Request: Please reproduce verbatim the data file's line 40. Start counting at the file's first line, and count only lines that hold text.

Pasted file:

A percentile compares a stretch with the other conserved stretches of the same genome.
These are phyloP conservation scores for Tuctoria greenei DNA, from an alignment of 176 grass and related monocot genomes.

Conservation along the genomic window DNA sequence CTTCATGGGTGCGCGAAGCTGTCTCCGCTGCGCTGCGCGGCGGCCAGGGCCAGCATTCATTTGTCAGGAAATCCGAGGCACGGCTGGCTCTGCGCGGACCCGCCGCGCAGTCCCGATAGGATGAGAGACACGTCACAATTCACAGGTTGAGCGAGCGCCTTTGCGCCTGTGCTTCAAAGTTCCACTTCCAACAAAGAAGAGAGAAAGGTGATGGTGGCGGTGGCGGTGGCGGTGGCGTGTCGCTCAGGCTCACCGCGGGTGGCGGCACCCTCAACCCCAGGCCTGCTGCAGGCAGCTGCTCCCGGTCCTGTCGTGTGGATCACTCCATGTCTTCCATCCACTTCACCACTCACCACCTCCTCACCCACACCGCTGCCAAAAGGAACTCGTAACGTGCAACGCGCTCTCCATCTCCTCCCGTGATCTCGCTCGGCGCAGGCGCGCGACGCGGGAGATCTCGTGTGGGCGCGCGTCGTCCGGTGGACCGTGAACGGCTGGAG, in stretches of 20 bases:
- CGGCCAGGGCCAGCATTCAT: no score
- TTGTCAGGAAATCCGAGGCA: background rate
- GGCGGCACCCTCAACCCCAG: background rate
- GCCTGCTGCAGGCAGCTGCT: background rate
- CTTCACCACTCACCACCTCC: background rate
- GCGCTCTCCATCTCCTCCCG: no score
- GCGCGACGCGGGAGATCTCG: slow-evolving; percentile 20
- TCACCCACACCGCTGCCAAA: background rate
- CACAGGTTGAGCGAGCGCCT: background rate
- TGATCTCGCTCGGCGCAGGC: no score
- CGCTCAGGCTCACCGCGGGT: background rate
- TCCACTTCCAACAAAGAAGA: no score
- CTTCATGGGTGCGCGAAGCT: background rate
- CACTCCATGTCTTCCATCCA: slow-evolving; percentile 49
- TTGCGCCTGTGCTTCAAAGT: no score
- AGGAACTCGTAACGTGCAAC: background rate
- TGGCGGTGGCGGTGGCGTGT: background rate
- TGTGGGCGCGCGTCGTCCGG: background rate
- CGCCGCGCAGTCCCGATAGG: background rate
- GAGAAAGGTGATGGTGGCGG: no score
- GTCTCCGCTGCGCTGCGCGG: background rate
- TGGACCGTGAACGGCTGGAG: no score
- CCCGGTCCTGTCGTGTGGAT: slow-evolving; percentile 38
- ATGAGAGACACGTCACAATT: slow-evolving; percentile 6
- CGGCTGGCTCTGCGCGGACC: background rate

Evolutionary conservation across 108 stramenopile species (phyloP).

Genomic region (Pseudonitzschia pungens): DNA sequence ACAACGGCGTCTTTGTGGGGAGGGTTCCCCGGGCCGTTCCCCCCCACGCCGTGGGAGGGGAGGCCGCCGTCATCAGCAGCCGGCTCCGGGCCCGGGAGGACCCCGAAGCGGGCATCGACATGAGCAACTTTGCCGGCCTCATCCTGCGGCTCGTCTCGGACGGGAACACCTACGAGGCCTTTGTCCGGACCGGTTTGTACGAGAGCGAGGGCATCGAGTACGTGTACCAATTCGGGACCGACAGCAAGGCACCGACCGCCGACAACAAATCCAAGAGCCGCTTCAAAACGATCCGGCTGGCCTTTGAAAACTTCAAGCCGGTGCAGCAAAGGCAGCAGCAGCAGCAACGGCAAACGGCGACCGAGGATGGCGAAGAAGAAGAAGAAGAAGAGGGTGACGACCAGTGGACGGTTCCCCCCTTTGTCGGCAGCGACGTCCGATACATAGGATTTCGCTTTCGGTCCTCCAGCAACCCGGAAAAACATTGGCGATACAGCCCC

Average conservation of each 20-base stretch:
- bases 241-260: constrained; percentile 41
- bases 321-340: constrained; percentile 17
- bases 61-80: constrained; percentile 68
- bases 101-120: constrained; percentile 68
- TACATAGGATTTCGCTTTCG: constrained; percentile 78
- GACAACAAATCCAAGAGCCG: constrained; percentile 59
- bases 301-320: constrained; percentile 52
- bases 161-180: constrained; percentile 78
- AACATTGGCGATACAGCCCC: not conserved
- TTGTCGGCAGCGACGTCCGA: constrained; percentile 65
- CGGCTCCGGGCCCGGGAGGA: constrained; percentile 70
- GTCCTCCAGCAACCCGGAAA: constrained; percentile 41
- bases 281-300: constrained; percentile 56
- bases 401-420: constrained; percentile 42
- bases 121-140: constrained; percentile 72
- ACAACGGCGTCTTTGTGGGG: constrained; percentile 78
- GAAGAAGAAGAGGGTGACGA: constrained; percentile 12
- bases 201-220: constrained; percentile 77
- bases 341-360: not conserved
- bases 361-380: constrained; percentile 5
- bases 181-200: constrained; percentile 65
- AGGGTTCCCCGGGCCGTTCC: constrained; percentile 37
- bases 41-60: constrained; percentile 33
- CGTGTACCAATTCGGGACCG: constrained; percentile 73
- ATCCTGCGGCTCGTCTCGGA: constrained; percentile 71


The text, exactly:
- AACATTGGCGATACAGCCCC: not conserved